MOORESVILLE, Ind. — Police have closed the center of downtown Mooresville to the public in the wake of last Wednesday’s tornado that damaged several downtown businesses.
Mooresville Police Chief, Kevin Julian, explained damage from Wednesday night’s EF-1 left several buildings unstable, creating a potentially unsafe environment. A post on the department’s Facebook page said, “all it would take is a gust of wind and parts of the damaged buildings could fall.”
Julian points out there were no injuries reported after the mid-week storm, and he wants to keep it that way.
“We’re keeping anybody that’s either sightseeing or just wanting to take pictures, they really need to avoid the area,” Julian said. “If you’re not a business owner or you’re not somebody helping with construction or cleanup, you need to avoid the area.”
Four buses, provided by Mooresville Consolidated School Corporation are now positioned to block the four entrances into the heart of downtown. The intersection of Main and Indiana is now closed for one block in all four directions.
“It’s a bigger barrier, they’ve got reflective arrows to tell you which way to go,” Julian said. “A lot better than just using cones and our our regular stanchion barricades.”
Tornado damage and the downtown closure are putting greater strain on downtown Mooresville businesses that have been struggling to weather the COVI-19 crisis. Some downtown restaurants that have been relying on carryout orders are now having to move their pickup locations outside the restricted area. Some of them are using the nearby town hall parking lot to get orders to customers.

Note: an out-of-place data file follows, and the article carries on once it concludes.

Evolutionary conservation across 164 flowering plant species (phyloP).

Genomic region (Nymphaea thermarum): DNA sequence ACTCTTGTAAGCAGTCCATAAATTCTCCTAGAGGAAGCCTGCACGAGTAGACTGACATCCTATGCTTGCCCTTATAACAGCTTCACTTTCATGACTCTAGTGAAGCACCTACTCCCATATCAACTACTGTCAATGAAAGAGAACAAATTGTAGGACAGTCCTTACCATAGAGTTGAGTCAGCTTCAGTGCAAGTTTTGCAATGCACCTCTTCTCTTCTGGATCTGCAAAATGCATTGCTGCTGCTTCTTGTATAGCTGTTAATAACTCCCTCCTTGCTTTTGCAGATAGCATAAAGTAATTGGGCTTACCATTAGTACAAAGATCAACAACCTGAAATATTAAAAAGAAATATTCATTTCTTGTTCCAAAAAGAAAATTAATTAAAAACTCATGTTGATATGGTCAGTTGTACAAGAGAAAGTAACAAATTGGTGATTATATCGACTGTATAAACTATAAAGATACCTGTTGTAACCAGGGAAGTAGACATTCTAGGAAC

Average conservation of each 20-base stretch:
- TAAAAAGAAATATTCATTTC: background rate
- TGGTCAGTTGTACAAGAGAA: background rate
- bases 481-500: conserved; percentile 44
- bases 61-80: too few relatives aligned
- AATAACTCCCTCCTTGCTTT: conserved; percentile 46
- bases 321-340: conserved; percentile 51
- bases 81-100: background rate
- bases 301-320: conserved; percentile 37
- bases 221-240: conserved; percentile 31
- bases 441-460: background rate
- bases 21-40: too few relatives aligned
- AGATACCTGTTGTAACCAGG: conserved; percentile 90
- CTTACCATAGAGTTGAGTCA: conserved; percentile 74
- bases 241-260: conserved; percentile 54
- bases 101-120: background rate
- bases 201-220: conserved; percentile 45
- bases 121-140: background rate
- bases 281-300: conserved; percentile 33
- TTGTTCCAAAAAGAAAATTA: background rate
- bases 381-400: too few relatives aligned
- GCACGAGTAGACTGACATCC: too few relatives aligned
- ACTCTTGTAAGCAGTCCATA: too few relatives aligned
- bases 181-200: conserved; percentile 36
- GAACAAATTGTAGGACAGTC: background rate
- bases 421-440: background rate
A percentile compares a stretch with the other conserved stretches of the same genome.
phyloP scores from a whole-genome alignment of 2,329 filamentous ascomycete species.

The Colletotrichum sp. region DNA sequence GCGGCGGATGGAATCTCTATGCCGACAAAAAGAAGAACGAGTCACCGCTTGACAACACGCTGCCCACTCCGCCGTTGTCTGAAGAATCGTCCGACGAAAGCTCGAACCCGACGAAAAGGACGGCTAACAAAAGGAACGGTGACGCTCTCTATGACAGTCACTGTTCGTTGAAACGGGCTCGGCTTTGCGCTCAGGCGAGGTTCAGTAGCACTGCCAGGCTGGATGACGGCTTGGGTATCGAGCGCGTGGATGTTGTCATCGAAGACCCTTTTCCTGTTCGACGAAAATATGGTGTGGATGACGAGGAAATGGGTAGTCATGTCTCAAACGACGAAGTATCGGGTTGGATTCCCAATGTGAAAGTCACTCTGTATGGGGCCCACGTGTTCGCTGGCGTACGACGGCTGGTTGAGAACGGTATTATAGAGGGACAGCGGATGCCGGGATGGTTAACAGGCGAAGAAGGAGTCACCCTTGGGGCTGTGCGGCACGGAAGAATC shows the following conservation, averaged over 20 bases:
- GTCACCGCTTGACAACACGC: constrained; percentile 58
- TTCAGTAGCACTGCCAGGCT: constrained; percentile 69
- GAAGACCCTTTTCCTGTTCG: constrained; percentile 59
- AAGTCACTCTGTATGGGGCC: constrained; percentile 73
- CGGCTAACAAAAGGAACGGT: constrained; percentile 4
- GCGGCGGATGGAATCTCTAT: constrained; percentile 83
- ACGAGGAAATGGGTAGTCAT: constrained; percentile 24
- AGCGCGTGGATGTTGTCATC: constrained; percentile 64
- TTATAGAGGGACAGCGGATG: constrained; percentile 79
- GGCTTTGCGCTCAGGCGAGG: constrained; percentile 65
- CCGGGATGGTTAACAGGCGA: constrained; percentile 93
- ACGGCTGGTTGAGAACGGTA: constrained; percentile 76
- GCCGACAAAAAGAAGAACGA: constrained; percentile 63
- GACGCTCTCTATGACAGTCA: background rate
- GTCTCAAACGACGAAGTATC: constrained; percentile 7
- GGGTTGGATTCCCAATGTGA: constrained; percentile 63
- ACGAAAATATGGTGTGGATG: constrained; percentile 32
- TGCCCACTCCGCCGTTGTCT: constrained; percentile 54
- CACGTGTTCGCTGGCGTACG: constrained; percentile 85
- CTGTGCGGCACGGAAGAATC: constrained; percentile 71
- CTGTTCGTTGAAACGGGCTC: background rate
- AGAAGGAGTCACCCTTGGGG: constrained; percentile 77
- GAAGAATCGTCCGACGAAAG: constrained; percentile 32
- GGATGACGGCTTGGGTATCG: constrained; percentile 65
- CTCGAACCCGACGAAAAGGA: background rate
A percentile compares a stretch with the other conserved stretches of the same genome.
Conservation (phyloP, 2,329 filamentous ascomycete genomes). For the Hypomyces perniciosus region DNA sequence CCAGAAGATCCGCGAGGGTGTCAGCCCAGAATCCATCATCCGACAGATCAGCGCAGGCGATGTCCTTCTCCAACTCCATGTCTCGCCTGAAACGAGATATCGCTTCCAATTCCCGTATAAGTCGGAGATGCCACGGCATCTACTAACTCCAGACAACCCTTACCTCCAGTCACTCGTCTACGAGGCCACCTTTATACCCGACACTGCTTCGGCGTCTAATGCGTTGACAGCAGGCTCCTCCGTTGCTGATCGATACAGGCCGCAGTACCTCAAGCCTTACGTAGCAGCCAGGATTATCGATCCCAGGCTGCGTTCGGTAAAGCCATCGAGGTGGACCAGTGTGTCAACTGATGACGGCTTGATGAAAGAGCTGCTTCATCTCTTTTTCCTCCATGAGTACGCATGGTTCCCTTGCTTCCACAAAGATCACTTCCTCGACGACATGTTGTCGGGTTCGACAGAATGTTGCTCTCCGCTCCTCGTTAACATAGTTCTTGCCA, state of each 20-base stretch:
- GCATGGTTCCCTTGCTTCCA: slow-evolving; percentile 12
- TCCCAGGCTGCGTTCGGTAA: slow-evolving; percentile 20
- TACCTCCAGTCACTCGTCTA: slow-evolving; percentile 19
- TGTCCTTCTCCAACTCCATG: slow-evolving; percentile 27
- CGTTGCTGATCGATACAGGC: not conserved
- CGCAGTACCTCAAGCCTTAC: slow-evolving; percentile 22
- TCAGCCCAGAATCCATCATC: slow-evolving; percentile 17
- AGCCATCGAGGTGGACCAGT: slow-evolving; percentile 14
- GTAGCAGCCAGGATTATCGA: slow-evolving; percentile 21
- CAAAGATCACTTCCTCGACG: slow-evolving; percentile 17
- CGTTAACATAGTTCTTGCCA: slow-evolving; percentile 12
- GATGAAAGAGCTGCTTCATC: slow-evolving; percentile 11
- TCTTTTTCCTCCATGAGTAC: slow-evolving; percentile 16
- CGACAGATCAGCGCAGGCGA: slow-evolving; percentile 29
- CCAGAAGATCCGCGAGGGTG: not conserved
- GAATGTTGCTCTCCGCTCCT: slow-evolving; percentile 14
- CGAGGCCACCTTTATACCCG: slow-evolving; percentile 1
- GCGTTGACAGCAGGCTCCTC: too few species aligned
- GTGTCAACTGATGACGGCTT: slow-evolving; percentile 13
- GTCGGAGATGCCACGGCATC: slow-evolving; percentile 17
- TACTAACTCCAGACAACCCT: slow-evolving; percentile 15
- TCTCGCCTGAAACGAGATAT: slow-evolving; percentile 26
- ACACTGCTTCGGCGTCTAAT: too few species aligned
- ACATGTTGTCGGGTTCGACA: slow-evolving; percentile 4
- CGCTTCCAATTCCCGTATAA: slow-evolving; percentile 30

Owners of Nosh Dessert Parlour say business at their bakery has dropped by a third since Governor Holcomb issued a statewide stay-at-home order. Call-in carryout orders have always been part of their business model. However, since the tornado and downtown restriction, customers can no longer walk into the store to pick up their orders.
“On Easter, we were excited to have all these orders, and then it was just stressful hearing that we might not be able to open and fulfill those orders,” said co-owner Jamie Weathington.
“We drove Jamie’s car up and piled in all the orders and then we went out to the parking lot and just had people pick up between a certain time,” said co-owner Lisa Norris.
“We’re going to remain open and fulfill as many orders as possible,” Weathington added. “We’ve been doing orders out of the parking lot as far as pickups.”
Across the street, the Churches in Mission food pantry announced they would be closed Monday, but they hope to be back open on Wednesday this week. Mooresville safety officials hope to shrink portions of the perimeter by half a block in the next couple days.
On the other side of Main Street, the popular Ralph and Eva’s Public House Restaurant is closed due to heavy damage from the tornado. Co-owner Brian Wiser says the restaurant had changed its business model during the pandemic in order to rely on family-style carryout orders. However, the tornado did heavy damage to the building’s roof and rear portion. Wiser said it could be months before the restaurant is open for business again.
“It’s been tough, but everyone goes through tough times and worrying about it or crying over it doesn’t change a thing,” Wiser said. “So, we’ll make it through.”
Chief Julian said at least one officer is monitoring the downtown area 24-hours a day. Violators who enter into the restricted area will first be issued a warning. If the violator does not agree to leave, they could be issued a citation. Ultimately, the violator could be arrested on charges of trespassing and violating the stay-at-home order.
Julian also said Mooresville town officials are expected to discuss a possible disaster declaration in the coming days. The downtown restrictions are expected to be in place for the next two or three weeks.